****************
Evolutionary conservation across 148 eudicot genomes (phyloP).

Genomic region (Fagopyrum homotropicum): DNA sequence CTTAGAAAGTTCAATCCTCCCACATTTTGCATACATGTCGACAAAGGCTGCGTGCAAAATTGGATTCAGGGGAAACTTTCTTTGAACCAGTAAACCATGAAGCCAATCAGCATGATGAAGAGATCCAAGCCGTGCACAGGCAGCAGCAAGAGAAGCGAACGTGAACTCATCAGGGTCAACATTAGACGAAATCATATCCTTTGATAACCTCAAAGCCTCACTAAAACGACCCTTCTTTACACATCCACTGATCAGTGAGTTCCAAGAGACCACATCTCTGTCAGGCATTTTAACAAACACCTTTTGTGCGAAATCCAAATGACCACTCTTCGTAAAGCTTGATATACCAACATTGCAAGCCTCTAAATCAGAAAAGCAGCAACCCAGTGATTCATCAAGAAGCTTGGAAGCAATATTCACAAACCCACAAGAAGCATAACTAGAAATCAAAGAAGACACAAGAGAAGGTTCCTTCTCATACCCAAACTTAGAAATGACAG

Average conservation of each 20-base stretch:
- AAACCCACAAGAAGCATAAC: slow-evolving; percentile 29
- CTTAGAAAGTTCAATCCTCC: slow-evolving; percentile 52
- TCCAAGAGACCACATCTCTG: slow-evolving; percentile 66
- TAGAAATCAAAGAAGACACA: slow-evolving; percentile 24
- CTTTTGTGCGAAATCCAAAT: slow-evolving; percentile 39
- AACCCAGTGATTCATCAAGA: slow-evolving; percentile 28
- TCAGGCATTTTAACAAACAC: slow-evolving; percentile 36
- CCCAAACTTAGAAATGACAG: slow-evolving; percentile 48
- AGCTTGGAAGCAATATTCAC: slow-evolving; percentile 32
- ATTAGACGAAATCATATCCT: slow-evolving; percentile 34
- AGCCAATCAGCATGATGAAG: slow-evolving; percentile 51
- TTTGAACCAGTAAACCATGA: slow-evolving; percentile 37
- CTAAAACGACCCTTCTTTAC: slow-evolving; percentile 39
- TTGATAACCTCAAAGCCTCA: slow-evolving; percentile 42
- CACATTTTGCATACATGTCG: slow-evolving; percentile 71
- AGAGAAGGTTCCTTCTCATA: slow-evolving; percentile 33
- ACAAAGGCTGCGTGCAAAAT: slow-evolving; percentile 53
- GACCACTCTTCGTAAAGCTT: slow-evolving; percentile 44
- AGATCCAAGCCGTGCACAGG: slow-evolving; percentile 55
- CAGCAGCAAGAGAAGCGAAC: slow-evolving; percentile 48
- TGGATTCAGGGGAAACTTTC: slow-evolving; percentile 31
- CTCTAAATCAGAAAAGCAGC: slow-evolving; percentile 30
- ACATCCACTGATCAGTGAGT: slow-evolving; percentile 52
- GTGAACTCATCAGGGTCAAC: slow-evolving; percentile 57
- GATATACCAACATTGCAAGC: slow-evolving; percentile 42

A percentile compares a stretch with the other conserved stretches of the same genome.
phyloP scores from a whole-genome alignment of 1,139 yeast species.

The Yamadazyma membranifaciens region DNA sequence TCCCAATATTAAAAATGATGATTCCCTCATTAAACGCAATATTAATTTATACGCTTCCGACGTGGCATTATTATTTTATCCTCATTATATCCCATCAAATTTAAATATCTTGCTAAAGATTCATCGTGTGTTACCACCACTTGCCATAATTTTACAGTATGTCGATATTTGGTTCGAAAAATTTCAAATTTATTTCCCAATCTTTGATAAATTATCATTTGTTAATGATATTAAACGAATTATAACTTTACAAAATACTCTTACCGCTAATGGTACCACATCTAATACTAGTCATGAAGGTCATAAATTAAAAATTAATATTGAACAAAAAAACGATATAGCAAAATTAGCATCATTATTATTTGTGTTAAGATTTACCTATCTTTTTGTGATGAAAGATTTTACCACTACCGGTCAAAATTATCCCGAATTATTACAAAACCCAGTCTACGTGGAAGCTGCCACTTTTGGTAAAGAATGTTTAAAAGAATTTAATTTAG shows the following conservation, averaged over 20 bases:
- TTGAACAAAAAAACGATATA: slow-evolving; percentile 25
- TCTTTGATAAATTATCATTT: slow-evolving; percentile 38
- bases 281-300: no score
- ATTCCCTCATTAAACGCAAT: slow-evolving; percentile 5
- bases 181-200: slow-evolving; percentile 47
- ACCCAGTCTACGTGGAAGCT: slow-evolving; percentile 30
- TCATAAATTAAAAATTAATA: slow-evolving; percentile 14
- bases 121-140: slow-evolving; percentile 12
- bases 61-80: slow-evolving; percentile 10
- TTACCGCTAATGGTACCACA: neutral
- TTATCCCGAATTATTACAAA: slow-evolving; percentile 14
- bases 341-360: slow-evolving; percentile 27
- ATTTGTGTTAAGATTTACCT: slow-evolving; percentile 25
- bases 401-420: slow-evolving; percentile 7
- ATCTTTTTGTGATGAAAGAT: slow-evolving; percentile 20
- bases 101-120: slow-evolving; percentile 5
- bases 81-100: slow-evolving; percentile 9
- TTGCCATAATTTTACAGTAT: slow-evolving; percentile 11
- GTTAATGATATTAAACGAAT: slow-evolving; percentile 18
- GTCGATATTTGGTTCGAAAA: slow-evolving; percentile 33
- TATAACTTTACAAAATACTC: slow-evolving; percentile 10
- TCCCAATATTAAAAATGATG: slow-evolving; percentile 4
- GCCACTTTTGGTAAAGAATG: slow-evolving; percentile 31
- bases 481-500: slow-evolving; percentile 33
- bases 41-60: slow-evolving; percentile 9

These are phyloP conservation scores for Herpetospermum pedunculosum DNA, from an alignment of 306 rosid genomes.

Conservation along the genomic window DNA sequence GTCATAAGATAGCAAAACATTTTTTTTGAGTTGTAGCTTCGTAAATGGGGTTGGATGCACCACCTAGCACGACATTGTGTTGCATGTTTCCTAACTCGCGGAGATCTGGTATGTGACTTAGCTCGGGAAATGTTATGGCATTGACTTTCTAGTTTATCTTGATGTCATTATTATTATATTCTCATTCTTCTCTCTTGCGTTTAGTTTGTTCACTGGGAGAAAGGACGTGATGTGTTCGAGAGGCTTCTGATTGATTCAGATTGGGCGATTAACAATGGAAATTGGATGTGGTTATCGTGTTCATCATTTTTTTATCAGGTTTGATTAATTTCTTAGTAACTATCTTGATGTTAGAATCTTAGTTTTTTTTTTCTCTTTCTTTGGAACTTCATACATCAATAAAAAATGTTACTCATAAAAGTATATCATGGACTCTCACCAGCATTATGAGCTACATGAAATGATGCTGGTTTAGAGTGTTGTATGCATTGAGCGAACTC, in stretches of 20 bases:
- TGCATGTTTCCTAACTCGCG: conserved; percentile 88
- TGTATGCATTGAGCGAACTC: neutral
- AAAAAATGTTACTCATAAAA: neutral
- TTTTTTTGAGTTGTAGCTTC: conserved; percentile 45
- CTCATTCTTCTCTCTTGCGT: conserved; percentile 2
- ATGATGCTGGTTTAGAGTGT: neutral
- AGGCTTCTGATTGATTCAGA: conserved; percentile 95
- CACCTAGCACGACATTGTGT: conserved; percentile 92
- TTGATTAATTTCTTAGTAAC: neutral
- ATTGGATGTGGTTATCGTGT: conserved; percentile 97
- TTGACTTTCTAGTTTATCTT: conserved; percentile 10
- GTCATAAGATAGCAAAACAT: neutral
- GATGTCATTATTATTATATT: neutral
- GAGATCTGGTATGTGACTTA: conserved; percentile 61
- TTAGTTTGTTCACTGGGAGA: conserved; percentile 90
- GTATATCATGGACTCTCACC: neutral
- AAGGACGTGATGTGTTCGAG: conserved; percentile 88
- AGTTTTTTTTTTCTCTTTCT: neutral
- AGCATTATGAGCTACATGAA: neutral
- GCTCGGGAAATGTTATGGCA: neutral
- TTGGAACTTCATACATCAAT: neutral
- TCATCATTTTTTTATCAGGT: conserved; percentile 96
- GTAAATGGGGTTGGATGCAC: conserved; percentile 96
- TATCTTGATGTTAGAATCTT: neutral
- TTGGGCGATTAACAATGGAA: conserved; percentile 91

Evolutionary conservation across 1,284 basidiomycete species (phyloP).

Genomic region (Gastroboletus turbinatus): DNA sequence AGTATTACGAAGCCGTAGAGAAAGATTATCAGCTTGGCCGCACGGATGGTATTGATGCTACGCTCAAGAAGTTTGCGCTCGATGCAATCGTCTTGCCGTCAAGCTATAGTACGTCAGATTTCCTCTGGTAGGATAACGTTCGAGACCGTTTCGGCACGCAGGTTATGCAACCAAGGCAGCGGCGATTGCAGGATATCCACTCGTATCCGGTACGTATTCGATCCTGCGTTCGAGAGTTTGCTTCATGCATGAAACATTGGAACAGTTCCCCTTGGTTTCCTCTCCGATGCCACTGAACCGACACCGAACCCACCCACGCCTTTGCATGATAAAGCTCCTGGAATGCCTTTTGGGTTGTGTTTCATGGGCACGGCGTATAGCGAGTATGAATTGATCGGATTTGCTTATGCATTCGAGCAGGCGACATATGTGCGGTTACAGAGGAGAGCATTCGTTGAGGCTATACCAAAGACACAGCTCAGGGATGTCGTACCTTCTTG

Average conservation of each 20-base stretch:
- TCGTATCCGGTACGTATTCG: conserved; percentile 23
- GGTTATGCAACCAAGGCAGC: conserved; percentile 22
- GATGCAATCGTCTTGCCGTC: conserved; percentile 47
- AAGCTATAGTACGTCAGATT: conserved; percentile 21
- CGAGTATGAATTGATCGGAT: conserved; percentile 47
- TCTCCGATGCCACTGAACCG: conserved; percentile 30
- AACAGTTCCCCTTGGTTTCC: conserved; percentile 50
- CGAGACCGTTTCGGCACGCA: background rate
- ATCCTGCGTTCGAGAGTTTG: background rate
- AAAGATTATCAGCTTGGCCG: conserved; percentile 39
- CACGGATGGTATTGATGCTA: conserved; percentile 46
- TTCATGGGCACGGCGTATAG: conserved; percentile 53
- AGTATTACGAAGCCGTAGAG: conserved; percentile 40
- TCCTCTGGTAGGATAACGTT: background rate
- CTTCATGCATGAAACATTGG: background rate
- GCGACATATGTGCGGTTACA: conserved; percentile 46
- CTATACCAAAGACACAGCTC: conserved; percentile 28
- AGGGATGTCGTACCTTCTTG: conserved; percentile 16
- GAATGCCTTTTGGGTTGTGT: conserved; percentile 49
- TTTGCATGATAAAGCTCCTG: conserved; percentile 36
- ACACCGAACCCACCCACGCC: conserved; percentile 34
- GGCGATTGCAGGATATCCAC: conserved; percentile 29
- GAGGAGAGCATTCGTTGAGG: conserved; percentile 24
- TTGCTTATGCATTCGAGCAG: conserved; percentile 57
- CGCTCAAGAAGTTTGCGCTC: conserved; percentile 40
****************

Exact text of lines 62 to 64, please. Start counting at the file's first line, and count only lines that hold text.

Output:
- TTTTTTTGAGTTGTAGCTTC: conserved; percentile 45
- CTCATTCTTCTCTCTTGCGT: conserved; percentile 2
- ATGATGCTGGTTTAGAGTGT: neutral